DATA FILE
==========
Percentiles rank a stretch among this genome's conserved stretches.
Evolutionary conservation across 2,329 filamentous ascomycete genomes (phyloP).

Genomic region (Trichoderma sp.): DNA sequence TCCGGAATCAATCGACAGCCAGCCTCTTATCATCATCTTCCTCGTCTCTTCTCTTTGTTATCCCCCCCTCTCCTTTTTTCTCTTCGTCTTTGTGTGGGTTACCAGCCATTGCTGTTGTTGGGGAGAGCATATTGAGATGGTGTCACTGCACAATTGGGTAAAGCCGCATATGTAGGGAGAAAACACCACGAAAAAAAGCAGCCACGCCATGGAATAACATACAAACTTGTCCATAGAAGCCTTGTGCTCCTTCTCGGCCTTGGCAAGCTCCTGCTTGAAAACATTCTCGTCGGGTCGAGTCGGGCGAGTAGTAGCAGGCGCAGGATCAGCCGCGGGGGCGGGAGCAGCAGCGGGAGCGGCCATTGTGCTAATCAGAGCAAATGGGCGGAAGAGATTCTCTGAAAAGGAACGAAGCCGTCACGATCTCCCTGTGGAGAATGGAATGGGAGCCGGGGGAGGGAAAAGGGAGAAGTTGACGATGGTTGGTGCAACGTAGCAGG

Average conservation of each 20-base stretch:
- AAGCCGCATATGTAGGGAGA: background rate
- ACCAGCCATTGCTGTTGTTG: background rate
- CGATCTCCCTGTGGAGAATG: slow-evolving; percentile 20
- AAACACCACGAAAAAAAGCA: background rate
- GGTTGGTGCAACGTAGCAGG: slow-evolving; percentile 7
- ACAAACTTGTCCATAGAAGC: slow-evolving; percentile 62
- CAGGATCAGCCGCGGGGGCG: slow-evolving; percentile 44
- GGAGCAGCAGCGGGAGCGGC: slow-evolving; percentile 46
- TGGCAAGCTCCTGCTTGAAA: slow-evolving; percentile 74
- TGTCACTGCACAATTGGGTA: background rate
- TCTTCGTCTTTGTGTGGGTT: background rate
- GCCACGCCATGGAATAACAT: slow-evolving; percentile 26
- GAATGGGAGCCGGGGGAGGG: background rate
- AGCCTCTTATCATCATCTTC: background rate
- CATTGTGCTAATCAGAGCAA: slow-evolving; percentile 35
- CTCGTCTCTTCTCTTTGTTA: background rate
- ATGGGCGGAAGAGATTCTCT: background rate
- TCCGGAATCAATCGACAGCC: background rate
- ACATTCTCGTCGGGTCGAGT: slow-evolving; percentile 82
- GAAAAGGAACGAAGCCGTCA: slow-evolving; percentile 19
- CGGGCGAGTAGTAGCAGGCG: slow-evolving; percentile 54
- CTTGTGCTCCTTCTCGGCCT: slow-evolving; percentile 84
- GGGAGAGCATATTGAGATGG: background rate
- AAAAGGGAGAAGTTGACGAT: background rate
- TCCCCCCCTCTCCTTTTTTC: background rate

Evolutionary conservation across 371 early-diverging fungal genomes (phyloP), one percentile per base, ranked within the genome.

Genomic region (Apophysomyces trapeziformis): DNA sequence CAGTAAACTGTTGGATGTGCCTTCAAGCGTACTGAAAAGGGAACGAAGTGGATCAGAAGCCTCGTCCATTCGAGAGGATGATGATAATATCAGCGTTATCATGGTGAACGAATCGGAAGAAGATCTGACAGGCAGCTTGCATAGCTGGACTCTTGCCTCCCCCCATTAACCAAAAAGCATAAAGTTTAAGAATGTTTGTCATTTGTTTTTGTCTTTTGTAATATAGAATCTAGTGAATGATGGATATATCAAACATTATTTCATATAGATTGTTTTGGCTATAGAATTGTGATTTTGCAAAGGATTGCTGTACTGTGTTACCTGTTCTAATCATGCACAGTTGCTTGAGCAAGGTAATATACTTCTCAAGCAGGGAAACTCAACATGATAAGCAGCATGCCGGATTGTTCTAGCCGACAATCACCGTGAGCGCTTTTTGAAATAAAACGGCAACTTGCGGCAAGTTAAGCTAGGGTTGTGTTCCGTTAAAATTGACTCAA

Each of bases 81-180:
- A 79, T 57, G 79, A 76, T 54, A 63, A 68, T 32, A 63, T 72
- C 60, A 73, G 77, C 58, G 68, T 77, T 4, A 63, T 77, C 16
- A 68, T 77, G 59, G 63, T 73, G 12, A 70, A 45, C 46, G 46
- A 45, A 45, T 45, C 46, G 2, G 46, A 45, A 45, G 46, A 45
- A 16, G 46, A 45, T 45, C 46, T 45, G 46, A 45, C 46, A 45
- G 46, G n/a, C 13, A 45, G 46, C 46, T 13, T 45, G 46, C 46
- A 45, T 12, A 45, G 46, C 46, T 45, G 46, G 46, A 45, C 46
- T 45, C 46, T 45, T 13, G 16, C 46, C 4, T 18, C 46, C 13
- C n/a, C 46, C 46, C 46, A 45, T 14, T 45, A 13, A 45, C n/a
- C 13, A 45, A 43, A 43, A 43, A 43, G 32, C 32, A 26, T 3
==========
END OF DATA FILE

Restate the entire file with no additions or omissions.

Percentiles rank a stretch among this genome's conserved stretches.
Evolutionary conservation across 2,329 filamentous ascomycete genomes (phyloP).

Genomic region (Trichoderma sp.): DNA sequence TCCGGAATCAATCGACAGCCAGCCTCTTATCATCATCTTCCTCGTCTCTTCTCTTTGTTATCCCCCCCTCTCCTTTTTTCTCTTCGTCTTTGTGTGGGTTACCAGCCATTGCTGTTGTTGGGGAGAGCATATTGAGATGGTGTCACTGCACAATTGGGTAAAGCCGCATATGTAGGGAGAAAACACCACGAAAAAAAGCAGCCACGCCATGGAATAACATACAAACTTGTCCATAGAAGCCTTGTGCTCCTTCTCGGCCTTGGCAAGCTCCTGCTTGAAAACATTCTCGTCGGGTCGAGTCGGGCGAGTAGTAGCAGGCGCAGGATCAGCCGCGGGGGCGGGAGCAGCAGCGGGAGCGGCCATTGTGCTAATCAGAGCAAATGGGCGGAAGAGATTCTCTGAAAAGGAACGAAGCCGTCACGATCTCCCTGTGGAGAATGGAATGGGAGCCGGGGGAGGGAAAAGGGAGAAGTTGACGATGGTTGGTGCAACGTAGCAGG

Average conservation of each 20-base stretch:
- AAGCCGCATATGTAGGGAGA: background rate
- ACCAGCCATTGCTGTTGTTG: background rate
- CGATCTCCCTGTGGAGAATG: slow-evolving; percentile 20
- AAACACCACGAAAAAAAGCA: background rate
- GGTTGGTGCAACGTAGCAGG: slow-evolving; percentile 7
- ACAAACTTGTCCATAGAAGC: slow-evolving; percentile 62
- CAGGATCAGCCGCGGGGGCG: slow-evolving; percentile 44
- GGAGCAGCAGCGGGAGCGGC: slow-evolving; percentile 46
- TGGCAAGCTCCTGCTTGAAA: slow-evolving; percentile 74
- TGTCACTGCACAATTGGGTA: background rate
- TCTTCGTCTTTGTGTGGGTT: background rate
- GCCACGCCATGGAATAACAT: slow-evolving; percentile 26
- GAATGGGAGCCGGGGGAGGG: background rate
- AGCCTCTTATCATCATCTTC: background rate
- CATTGTGCTAATCAGAGCAA: slow-evolving; percentile 35
- CTCGTCTCTTCTCTTTGTTA: background rate
- ATGGGCGGAAGAGATTCTCT: background rate
- TCCGGAATCAATCGACAGCC: background rate
- ACATTCTCGTCGGGTCGAGT: slow-evolving; percentile 82
- GAAAAGGAACGAAGCCGTCA: slow-evolving; percentile 19
- CGGGCGAGTAGTAGCAGGCG: slow-evolving; percentile 54
- CTTGTGCTCCTTCTCGGCCT: slow-evolving; percentile 84
- GGGAGAGCATATTGAGATGG: background rate
- AAAAGGGAGAAGTTGACGAT: background rate
- TCCCCCCCTCTCCTTTTTTC: background rate

Evolutionary conservation across 371 early-diverging fungal genomes (phyloP), one percentile per base, ranked within the genome.

Genomic region (Apophysomyces trapeziformis): DNA sequence CAGTAAACTGTTGGATGTGCCTTCAAGCGTACTGAAAAGGGAACGAAGTGGATCAGAAGCCTCGTCCATTCGAGAGGATGATGATAATATCAGCGTTATCATGGTGAACGAATCGGAAGAAGATCTGACAGGCAGCTTGCATAGCTGGACTCTTGCCTCCCCCCATTAACCAAAAAGCATAAAGTTTAAGAATGTTTGTCATTTGTTTTTGTCTTTTGTAATATAGAATCTAGTGAATGATGGATATATCAAACATTATTTCATATAGATTGTTTTGGCTATAGAATTGTGATTTTGCAAAGGATTGCTGTACTGTGTTACCTGTTCTAATCATGCACAGTTGCTTGAGCAAGGTAATATACTTCTCAAGCAGGGAAACTCAACATGATAAGCAGCATGCCGGATTGTTCTAGCCGACAATCACCGTGAGCGCTTTTTGAAATAAAACGGCAACTTGCGGCAAGTTAAGCTAGGGTTGTGTTCCGTTAAAATTGACTCAA

Each of bases 81-180:
- A 79, T 57, G 79, A 76, T 54, A 63, A 68, T 32, A 63, T 72
- C 60, A 73, G 77, C 58, G 68, T 77, T 4, A 63, T 77, C 16
- A 68, T 77, G 59, G 63, T 73, G 12, A 70, A 45, C 46, G 46
- A 45, A 45, T 45, C 46, G 2, G 46, A 45, A 45, G 46, A 45
- A 16, G 46, A 45, T 45, C 46, T 45, G 46, A 45, C 46, A 45
- G 46, G n/a, C 13, A 45, G 46, C 46, T 13, T 45, G 46, C 46
- A 45, T 12, A 45, G 46, C 46, T 45, G 46, G 46, A 45, C 46
- T 45, C 46, T 45, T 13, G 16, C 46, C 4, T 18, C 46, C 13
- C n/a, C 46, C 46, C 46, A 45, T 14, T 45, A 13, A 45, C n/a
- C 13, A 45, A 43, A 43, A 43, A 43, G 32, C 32, A 26, T 3